You can make the most of your view with the installation of new kitchen windows, no matter how small. Instantly, a spacious and light filled room is created, and you can really feel the difference.

The installation of kitchen windows creates a stylish new space. It transforms a stuffy room into a gorgeously airy, family focused living area.

Adding feature kitchen windows is increasingly popular. Their understated beauty lets in much more natural light and brings the simplistic beauty of the outside, in. Kitchen windows enable you to save electricity with the addition of light playing a key role.

If you have a colourful kitchen, kitchen windows can greatly improve your space. The added natural light highlights, the colours of your kitchen and accentuates various features, allowing you to better appreciate your surroundings.

If the view from your kitchen windows consists of the curious neighbours, there are several things you can do to still maximise both light and space. Planting tall shrubs both improves your view and will also add a more natural element and feel to your home.

If statement kitchen windows are more to your tastes, hooded windows should be considered. They're similar to bay windows with a glass roof. Not only are do they create an impact and make a statement, but they can double act as storage!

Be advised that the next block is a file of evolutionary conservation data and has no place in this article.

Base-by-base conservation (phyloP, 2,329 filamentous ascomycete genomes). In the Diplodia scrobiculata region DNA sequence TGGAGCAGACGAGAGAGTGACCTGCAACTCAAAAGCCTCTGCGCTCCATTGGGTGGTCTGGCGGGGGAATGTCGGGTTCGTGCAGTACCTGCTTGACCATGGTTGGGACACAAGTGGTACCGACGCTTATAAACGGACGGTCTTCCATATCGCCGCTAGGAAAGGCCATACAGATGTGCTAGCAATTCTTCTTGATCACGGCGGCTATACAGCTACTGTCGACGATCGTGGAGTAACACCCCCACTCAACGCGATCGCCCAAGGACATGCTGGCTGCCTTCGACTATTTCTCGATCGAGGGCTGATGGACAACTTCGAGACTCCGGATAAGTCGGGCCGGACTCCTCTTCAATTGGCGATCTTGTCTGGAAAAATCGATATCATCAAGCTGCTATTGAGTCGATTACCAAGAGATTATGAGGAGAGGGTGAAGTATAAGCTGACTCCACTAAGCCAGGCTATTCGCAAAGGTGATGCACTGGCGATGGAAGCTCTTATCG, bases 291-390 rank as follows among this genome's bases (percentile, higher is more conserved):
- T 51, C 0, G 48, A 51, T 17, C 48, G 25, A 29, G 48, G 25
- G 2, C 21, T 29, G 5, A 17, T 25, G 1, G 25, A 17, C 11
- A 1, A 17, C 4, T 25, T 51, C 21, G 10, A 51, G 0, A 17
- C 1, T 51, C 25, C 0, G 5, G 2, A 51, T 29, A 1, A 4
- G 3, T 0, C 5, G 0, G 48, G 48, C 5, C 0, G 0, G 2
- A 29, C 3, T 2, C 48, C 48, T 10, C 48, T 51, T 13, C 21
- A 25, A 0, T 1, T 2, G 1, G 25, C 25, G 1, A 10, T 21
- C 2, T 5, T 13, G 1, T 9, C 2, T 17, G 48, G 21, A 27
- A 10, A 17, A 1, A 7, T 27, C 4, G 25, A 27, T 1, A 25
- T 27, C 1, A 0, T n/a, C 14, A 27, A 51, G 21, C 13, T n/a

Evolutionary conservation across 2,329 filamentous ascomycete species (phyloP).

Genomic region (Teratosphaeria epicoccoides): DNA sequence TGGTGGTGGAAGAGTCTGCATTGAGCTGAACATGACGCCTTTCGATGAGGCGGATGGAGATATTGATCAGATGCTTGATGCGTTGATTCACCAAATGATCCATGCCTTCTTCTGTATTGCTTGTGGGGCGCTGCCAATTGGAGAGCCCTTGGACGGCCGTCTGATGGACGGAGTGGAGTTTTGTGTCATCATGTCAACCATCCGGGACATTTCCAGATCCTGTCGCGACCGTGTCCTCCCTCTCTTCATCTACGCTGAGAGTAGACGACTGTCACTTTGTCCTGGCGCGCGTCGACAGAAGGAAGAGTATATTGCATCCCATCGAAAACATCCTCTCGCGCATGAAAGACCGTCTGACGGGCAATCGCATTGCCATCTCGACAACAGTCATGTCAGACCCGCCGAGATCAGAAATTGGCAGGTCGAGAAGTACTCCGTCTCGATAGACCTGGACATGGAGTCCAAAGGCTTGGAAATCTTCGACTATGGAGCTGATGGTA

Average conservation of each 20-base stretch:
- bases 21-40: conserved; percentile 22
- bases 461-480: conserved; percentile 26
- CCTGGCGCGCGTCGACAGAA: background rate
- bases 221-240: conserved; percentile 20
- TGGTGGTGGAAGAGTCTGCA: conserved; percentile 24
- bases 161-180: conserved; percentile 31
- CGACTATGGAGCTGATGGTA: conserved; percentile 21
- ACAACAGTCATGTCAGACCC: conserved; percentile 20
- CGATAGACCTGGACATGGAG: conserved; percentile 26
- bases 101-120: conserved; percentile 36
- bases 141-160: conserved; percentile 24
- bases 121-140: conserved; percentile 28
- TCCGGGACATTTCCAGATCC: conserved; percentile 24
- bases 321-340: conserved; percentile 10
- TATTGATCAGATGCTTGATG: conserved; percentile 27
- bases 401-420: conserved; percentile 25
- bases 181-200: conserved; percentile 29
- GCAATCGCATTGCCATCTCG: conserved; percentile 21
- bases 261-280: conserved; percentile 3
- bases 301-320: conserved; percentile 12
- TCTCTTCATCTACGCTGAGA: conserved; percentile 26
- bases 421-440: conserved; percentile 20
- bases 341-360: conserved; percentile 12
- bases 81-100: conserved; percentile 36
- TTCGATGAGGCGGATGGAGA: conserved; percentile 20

Renovating can be hard, having to contact the council anytime something needs to be done. So before installing glorious kitchen windows you should check with them first. Changing windows that still fit in the existing space should be alright, and it also eliminates most of the structural cost that come with a large feature window wall.

As time goes by, we have seen a number of innovative windows and concepts. The development of double and triple pane glass has been a wonderful addition to the window world. They eliminate most noise and protect you from fierce storms.

Kitchen windows have the additional benefit of not only softening the harsh lines of pantries and cupboards but add a certain depth to the room. Kitchen windows that open and close can help enormously when trying to control temperature, create ventilation or retain heat.

Kitchen windows are a great and innovative way to completely transform your living area. They provide a beautiful spectacle of both light and colour and will be there to dazzle you all day and night.

Wednesday, October 5, 2011

Outdoor blinds around the home

Outdoor blinds make the perfect addition to any outside area. Whether it's simply to entertain or even just have an extra screen, outdoor bistro blinds are a great way to protect against the elements.

Outdoor blinds are available in a number of colours and sizes. Whether clear or tinted, there is always going to be outdoor blinds to suit your tastes. They let you have a clear view of your stunning backyard, while keeping out flies and insects. Furthermore, they can protect your family from the harsh sun, all the while not taking away from the aesthetics of your home.